Before trademarks become registered, the USPTO offers the public a 30 day window to challenge any potentially infringing trademark applications through what is known as a notice of opposition. New applications are regularly posted in the Official Gazette, the official journal of the USPTO. Typically, a trademark owner may hire a trademark watching service to monitor new applications and promptly alert owners of potential infringement and misuse. As there is only a 30 day period to file for opposition, trademark owners need to take action quickly if they believe the application will negatively impact or damage them. If an owner neglects to file for an opposition or extension request within the 30 days, the owner may choose to file for cancellation instead.
There are many instances in which a trademark owner may want to oppose an application. Typically, the most common reason to challenge an application is based on a likelihood of confusion. If the trademark application includes a name or logo that is confusingly similar to the opposer’s trademark and is in the same or a very similar market, then the opposition is likely to be successful. Instances such as these in which the opposer can prove that they will be damaged if the application becomes registered are the most successful. Other reasons that may also justify an opposition include that the applicant’s trademark is generic, that it deceptively conveys association or sponsorship to the opposer, or that it may cause dilution to the opposer’s trademark.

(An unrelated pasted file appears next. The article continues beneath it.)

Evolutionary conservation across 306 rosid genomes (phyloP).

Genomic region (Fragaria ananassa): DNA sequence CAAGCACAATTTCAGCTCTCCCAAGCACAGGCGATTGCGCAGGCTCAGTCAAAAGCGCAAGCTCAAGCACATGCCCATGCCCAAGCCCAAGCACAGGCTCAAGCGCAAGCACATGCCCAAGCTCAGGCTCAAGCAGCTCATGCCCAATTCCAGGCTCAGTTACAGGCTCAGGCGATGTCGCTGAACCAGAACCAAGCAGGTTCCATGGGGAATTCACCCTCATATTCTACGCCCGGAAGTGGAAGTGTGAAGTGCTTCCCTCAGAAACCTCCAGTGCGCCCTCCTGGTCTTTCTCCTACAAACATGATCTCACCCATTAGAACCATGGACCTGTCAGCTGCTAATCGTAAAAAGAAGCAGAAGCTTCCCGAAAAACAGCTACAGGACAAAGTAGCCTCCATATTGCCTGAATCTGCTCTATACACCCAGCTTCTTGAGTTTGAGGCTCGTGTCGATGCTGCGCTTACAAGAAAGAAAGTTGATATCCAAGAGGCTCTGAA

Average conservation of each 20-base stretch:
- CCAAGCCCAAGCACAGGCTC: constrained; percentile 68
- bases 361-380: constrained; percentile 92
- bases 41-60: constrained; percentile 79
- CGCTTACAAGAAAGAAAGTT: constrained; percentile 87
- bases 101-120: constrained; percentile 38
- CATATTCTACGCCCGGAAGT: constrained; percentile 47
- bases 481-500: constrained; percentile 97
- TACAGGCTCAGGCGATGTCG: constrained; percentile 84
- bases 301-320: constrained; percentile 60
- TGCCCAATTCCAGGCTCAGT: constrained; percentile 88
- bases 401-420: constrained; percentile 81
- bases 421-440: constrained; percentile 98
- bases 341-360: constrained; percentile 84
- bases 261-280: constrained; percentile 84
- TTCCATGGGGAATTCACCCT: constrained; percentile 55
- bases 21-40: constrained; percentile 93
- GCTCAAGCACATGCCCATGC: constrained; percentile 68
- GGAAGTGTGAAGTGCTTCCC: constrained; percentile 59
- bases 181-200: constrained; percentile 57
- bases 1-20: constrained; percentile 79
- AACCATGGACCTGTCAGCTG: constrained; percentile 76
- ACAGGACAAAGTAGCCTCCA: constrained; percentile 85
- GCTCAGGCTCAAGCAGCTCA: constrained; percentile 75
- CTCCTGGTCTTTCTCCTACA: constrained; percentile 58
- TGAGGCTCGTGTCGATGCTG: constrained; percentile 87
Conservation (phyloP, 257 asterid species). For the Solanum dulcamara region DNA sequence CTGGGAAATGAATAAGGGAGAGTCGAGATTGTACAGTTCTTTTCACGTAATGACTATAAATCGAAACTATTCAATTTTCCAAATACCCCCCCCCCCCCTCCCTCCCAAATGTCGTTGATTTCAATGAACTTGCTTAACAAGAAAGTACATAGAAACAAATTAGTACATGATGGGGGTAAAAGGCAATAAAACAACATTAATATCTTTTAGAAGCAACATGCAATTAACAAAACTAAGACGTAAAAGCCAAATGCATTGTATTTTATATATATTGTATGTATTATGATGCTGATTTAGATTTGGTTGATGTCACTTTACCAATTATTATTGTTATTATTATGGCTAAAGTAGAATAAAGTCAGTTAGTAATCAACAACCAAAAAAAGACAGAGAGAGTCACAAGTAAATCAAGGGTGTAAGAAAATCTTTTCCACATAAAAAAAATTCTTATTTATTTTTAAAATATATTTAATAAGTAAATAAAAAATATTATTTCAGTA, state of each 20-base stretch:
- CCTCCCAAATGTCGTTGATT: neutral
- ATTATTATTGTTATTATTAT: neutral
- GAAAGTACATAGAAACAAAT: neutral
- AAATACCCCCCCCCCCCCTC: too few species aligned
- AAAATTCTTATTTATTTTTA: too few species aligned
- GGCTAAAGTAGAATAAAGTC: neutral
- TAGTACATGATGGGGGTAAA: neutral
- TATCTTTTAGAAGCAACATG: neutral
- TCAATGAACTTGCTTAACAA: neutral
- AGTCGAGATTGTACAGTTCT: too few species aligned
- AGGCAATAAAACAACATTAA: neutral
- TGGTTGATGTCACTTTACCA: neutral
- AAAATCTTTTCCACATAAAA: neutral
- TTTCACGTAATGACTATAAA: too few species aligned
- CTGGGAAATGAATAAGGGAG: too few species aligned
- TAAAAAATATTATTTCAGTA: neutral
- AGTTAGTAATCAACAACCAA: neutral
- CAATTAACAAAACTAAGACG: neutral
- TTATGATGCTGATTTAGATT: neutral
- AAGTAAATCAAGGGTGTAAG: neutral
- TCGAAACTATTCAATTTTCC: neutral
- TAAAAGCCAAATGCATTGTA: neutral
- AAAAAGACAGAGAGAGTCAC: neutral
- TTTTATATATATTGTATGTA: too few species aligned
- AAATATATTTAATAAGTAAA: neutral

Once an opposition has been filed, the applicant will have 30 days to file an answer. If an opposition has been filed against your application, you will need the help of a trademark attorney to file an appropriate response. If the applicant neglects to file a response, the opposition is usually granted in favor of the opposer. Whether you have had an opposition filed against you or you plan to take action against an infringing application, having the help of an experienced trademark attorney is necessary to guarantee the best outcome for your legal needs. It is also important to be mindful of the time frame. Once an application is registered, the only way to remove an infringing trademark is through cancellation, which is generally more limited in scope to what it can accomplish, especially as more time passes by. As oppositions are best handled promptly, do not hesitate to contact our attorneys if you believe another party is infringing upon your rights or if you discover that a notice of opposition has been filed against your application.
Written by: David Sacasa Ⓒ 2021 Alcoba Law Group P.A.
Picture Credits: Miri Paez Bolet.
Reviewed by: Ruben Alcoba